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Tshepo10K: inspiring South African youth with skills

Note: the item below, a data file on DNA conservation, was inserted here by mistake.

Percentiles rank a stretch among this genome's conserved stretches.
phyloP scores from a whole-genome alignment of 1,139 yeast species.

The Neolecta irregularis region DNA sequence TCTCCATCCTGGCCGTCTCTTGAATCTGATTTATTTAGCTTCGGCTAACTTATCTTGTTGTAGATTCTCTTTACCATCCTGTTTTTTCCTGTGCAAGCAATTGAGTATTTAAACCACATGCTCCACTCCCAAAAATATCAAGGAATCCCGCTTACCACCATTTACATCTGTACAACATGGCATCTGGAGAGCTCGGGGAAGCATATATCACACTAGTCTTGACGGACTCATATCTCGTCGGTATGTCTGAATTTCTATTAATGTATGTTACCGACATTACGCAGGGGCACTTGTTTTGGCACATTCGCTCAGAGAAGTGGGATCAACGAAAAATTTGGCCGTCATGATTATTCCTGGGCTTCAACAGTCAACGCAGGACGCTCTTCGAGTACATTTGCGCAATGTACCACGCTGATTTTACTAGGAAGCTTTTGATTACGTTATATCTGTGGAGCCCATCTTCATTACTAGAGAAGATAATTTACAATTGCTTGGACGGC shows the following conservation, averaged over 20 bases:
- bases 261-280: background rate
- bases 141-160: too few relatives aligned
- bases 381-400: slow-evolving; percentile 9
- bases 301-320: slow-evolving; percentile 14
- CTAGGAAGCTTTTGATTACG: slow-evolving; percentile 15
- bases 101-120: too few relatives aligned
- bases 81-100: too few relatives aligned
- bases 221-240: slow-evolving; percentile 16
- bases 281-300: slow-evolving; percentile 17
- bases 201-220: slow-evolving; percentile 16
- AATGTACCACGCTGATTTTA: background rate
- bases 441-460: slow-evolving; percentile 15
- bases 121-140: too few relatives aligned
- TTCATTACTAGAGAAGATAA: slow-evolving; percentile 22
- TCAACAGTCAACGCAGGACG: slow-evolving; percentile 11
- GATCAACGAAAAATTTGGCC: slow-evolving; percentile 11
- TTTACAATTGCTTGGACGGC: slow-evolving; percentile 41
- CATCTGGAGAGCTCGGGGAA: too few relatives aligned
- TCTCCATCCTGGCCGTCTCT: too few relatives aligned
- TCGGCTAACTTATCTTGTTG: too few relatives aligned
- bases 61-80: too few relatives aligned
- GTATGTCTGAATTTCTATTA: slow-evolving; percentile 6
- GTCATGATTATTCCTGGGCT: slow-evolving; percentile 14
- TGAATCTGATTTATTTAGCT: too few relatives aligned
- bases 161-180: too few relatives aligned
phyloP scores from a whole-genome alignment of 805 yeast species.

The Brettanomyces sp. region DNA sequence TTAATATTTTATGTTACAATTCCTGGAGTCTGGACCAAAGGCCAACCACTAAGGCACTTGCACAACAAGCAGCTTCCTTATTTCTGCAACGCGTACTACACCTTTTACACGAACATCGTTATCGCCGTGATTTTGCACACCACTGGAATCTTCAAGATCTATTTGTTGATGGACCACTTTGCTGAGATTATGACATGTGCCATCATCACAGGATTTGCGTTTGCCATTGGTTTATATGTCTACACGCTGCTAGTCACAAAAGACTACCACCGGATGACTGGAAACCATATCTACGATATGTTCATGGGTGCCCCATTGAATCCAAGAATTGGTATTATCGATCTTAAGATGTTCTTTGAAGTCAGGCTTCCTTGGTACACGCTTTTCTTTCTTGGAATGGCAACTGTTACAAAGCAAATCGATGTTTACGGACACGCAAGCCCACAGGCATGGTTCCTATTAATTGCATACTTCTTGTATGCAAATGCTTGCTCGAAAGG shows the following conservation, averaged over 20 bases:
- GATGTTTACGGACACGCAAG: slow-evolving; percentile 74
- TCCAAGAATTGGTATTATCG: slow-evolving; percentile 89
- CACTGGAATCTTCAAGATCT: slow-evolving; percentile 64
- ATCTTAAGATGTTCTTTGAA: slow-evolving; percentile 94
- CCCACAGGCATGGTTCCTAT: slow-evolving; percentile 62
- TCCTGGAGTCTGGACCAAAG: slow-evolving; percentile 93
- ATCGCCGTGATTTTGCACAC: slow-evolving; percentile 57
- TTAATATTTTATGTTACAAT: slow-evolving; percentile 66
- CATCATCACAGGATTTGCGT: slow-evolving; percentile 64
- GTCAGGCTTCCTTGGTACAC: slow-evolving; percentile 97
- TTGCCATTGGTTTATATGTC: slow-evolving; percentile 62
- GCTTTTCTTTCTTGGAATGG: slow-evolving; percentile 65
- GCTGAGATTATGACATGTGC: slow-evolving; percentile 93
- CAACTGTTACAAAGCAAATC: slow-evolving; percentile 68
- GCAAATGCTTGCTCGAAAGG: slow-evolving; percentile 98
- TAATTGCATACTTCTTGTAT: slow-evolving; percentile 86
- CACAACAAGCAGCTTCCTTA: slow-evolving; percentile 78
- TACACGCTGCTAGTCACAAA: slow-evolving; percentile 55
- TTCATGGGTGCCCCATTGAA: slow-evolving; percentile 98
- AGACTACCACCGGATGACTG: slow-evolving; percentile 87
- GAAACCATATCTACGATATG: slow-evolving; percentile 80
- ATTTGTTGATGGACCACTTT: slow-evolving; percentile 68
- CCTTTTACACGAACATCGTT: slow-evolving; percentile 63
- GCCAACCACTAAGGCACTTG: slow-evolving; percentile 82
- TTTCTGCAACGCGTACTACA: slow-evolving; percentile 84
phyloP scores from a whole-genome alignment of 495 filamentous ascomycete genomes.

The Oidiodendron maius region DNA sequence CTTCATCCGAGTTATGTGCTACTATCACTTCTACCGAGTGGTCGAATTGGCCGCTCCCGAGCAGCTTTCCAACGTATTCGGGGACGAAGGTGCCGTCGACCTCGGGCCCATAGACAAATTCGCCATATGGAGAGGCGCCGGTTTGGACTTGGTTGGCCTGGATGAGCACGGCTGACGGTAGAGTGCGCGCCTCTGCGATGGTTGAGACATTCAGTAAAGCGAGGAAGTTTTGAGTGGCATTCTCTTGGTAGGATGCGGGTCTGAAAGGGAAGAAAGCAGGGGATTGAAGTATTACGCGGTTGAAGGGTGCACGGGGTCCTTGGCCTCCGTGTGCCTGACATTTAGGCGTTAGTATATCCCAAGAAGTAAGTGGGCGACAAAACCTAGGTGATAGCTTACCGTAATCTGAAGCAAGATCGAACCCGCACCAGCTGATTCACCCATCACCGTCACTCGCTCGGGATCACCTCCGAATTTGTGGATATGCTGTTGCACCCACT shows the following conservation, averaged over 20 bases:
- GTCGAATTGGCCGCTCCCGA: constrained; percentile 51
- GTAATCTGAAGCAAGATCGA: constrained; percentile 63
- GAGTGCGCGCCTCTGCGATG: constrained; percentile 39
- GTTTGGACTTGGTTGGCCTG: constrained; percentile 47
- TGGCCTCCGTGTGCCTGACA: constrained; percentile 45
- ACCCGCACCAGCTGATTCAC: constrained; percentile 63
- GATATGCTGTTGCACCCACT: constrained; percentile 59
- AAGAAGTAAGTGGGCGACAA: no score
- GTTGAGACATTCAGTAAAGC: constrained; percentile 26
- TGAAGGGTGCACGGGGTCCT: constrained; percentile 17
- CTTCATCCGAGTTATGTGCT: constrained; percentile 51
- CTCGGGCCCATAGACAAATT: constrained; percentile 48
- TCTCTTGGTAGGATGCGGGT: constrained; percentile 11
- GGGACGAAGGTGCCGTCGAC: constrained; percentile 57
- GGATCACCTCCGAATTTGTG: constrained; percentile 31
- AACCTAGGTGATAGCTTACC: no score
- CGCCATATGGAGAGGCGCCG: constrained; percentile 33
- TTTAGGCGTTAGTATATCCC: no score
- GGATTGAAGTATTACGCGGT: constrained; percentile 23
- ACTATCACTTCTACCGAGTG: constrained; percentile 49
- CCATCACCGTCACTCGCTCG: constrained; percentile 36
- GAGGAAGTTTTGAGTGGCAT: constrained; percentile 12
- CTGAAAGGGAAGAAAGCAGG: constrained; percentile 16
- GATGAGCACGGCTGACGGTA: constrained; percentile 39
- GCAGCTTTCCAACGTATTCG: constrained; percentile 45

first_img11 November 2015The City of Tshwane, along with a number of stakeholders and partners including Absa, the National Youth Development Agency (NYDA) and the University of Pretoria, wants to continue to train, up skill and inspire more of the city’s young people to be willing and able enough to start up their own businesses in order to combat a sluggish local economy.The city’s Tshepo10K, launched in 2013 and aimed at providing skills training and employment opportunities to 10 000 of the city’s youth, has begun to bear fruit.Sam Makhura, @CityTshwane Supply Chain Performance Specialist shares his experiences working with #Tshepo10k pic.twitter.com/gymv9EggyI— City News Tshwane (@TshwaneHerald) November 6, 2015At a presentation on 6 November 2015, the first top performing Tshepo10K beneficiaries and their stories were highlighted to media, invited guests and the public.In his keynote address, Tshwane Executive Mayor Kgosientso Ramokgopa thanked the stakeholders involved in the project and congratulated the young people on their achievements. He assured them the city would support them as they went forward.Thanks to the following stakeholders for supporting #Tshepo10K initiative; @Tukkies, @Absa, @NYDARSA and GEP— City of Tshwane (@CityTshwane) November 6, 2015Today @MayorOfTshwane acknowledges, recognizes & pays special tribute #Tshepo10k, an initiative he launched in 2013 pic.twitter.com/KukKhG0XrG— Tinyiko L Mokgobi (@lolomokgobi) November 6, 2015Tembeka Mhlekwa, Tshwane’s head of economic development, who also spoke at the event, said she was happy with the progress of the project so far, and hoped that it would be a prime example for other municipalities on how to tackle youth unemployment.Head of Economic Development #TembekaMhlekwa thanks @lolomokgobi for supporting #Tshepo10k and developing its logo pic.twitter.com/ShlUs3XPjr— Subesh Pillay (@SubeshPillay) November 6, 2015The multimillion-rand project includes a collaboration with the University of Pretoria to train unemployed young people with a number of rigorous and intensive business management courses.These offer them the chance to learn practical and necessary skills and expertise to start businesses that grow and succeed. The training includes learning how to use that business to successfully tender for government procurement contracts.After training, the candidates then form business co-operatives and are placed in internships in the city’s various utility departments, such as electricity and energy, water and sanitation, roads and transport, housing and human settlements, and environmental management. More than 190 co-operatives have already been established through the project. These businesses operate across the Tshwane municipality and bring much-needed services to residents.Jointed five Co-operative from Hammanskraal at #Tshepo10K Top Achievers Event pic.twitter.com/c2GkT2ZW4d— City of Tshwane (@CityTshwane) November 6, 2015Lesedi T Ten K Co-operativeLebogang Maanga, one of the first through the programme, is the chairperson of the Lesedi T Ten K Co-operative, owned together with four partners.Maanga received a grant to set up the co-operative from the NYDA and used it to fund the office equipment for the business. “We named our co-operative Lesedi because we saw light at the end of the tunnel. The project has provided us with administrative skills such as how to quote for our services,” she said.The key milestones for their co-operative, Maanga explained at the event, included sending out letters of demand on behalf of the city, providing cleaning services at Rosslyn electricity depot, repairing street lights in Soshanguve, and erecting soccer pitches around the city.The journey wasn’t easy but each step was worth it – Tembeka Mhlekwa #Tshepo10K top 100 achievers ceremony pic.twitter.com/gBVEkArl37— Tinyiko L Mokgobi (@lolomokgobi) November 6, 2015“(The co-operative has) created 64 jobs,” said Maanga, but she acknowledged that the journey had not been easy. “At times we faced financial challenges but through hard work, determination, sleepless nights and continuous support from the city, we were able to get here.”The Lesedi team is now able to live fruitful and productive lives, while using their business acumen to improve the lives of others in their community.Speaking about Lesedi’s future and the success of Tshepo10K, Maanga said they were “determined to work harder, and not only focus on quantity but also ensure that the service and goods we provide is of high quality”. They plan to grow the business and involve more unemployed youth.Eco Factory Co-operativeEco Factory, in the Ga-Rankuwa industrial park, produces low-cost school desks, helping the Department of Basic Education to address the needs of schools and supply quality school desks to poor schools across the country.The desks are made in South Africa from the wood of invasive alien trees cleared by previously unemployed workers. Eco Factory’s David Makobe said Tshepo10K had helped him understand business and procurement processes, a skill he never had before.Hlabollo Primary Co-operativeAnother beneficiary, Lucky Malatji of Hlabollo Primary Co-operative, works in the housing sector. He said that thanks to skills learned with Tshepo10K, the co- operative was awarded a project for ready-mix concrete valued at R200 000 as well as a storm water maintenance project valued at R400 000. The group employed 30 previously unemployed youths.Funding, though, is one of main challenges to the survival of the co-operatives, and Tshepo10K urges more interaction with the private sector to help make these small initiatives work better.“There has been resistance from buyers to utilise Tshepo co-operatives. But recently they have started warming up to us,” said one co-operative member.MMC @SubeshPillay explains how Tshwane’s #Tshepo10k work. pic.twitter.com/ZMAbP8c3wk— Tendai Joe (@Tendaijoe) November 6, 2015Youth were a key element in Tshwane Vision 2055, said the member of the Tshwane mayoral committee for economic development, Subesh Pillay. “The city believes its young residents will be the flag bearers and reap the benefits of the city in the future.”Proceedings ended with a song for the Tshepo10K project, written and performed by one of its beneficiaries who hoped to inspire the next group of young people to take hold of their future.#Tshepo10k theme song. Beautiful pic.twitter.com/zlT1JvOd1D— City News Tshwane (@TshwaneHerald) November 6, 2015Source: South African Government News Websitelast_img read more